The Difference between Gossip and Communication? Meaning

I am amazed by what a child's birthday party game can teach about communication. I played telephone with two groups of 22 young adults this week. In short order, we learned the difference between communication and hearsay.

I told each group I would read the line of a poem to one student, who would pass it on to the next and on and on until it made its way around the room. The last student to hear the line would write it on the board.

I read 20th-century American poet Edna St. Vincent Millay's poem, "First Fig": "My candle burns at both ends;/It will not last the night;/But, ah, my friends and, oh, my foes--/It gives a lovely light!"

With one group, the first line became "I love n a z i s." The other: "BBQ on the beach." I told my class the first response is supremely ironic because Millay wrote a book of poems as WWII heated up with the express purpose of pressuring the US into involvement in that war against the Nazis.

"What does the first line tell us?" I asked the students in the second group after I shared with them the actual line of the poem. "We like to party!" one young man replied. "So did Millay," I said. "In fact, that's part of the point of this poem, so some of its spirit survived in a very strange way."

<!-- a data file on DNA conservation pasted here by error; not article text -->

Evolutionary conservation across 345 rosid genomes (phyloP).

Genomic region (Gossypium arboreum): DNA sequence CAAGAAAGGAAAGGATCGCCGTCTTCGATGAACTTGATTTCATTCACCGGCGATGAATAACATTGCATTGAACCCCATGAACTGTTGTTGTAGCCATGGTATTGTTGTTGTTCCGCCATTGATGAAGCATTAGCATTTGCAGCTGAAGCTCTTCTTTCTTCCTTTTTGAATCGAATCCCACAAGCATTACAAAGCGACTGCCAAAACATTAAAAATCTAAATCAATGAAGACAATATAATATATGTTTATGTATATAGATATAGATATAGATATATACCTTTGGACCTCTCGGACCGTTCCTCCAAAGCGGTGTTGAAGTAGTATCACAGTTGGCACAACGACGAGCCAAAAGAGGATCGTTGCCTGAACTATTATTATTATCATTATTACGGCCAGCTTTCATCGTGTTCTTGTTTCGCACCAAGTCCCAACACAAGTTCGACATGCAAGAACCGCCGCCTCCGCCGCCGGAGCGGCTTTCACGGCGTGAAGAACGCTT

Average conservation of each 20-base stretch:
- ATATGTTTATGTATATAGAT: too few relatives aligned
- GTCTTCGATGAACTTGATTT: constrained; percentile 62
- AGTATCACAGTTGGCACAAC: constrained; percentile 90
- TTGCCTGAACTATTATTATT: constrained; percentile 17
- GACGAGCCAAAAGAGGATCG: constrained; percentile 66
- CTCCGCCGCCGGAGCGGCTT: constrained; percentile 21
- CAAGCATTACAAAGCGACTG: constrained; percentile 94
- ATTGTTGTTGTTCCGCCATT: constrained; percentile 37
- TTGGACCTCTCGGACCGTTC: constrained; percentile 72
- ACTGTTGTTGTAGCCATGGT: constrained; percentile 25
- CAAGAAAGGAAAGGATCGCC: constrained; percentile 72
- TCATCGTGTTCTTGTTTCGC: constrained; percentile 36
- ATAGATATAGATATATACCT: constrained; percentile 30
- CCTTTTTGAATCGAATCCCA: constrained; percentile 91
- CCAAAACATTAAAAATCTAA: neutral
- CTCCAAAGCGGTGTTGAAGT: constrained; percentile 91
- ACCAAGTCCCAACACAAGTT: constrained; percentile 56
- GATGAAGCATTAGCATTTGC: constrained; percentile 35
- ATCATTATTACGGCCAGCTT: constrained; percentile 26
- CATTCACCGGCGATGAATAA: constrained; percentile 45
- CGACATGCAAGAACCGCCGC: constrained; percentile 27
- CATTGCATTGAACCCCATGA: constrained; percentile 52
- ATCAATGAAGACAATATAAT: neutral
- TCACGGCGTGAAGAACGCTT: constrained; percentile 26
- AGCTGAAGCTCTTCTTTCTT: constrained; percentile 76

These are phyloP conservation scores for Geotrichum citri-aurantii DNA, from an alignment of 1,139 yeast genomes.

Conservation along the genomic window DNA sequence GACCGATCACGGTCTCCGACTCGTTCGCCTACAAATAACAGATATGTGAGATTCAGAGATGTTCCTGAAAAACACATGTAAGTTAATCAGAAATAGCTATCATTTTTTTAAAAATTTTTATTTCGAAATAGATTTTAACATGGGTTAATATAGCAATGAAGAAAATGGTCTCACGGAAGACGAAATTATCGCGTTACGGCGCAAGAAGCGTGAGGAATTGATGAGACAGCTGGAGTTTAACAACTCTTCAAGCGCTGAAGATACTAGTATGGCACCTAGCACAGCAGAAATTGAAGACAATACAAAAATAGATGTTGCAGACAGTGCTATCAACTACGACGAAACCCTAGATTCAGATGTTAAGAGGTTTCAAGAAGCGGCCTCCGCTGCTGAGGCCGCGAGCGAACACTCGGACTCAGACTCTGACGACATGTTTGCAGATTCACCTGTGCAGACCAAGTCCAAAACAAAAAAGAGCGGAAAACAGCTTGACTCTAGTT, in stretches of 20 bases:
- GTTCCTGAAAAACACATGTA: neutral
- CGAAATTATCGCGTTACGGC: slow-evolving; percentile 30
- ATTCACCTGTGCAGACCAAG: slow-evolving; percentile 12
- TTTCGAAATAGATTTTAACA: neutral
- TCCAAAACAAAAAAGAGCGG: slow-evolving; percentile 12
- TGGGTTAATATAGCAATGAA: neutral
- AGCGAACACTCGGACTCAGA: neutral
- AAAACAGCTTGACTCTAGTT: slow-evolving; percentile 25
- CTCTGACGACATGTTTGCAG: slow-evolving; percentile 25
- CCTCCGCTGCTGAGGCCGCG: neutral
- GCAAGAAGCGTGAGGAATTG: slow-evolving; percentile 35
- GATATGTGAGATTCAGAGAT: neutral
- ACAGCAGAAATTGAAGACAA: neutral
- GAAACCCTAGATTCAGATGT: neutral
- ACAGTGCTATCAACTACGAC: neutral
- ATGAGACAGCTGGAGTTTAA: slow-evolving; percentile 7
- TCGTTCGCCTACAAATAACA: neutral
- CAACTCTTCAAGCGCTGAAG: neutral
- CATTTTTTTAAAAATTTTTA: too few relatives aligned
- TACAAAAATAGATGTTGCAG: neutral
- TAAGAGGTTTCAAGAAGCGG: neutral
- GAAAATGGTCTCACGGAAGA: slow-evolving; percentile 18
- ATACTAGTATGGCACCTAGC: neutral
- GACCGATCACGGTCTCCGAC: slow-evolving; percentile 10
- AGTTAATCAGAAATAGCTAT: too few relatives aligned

Though both groups of kids worked hard to communicate each line accurately, accuracy fell by the wayside almost immediately. Students who forgot the line upon hearing it tried their best to paraphrase, to communicate something and not break the line. Students who couldn't believe what they were hearing nevertheless passed words along.

The result of all these good intentions and sincere effort: gibberish.

The lessons: always go back to the source for accurate information; corroborate everything you hear; gossip can spread rapidly and take on undeserved authority; if information is new, a listener will likely need to hear it more than once to understand it.

Another lesson for me: Most 19-year-olds don't know how to play telephone. So I'm an old lady--but old enough to know the far-reaching effects of gossip!


  1. Beautiful post! I could relate to your story. When I was young we played the same relay game of whispering a sentence to the next person & so on. It was hilarious at the end. It was completely different fr. the original sentence. Had seen the break-up of many friends and families because of gossiping and mis-communication. I have a profound hearing loss so I avoid gossiping on the phone. I may not hear it right. I connect more often via e-mail which is more accurate.


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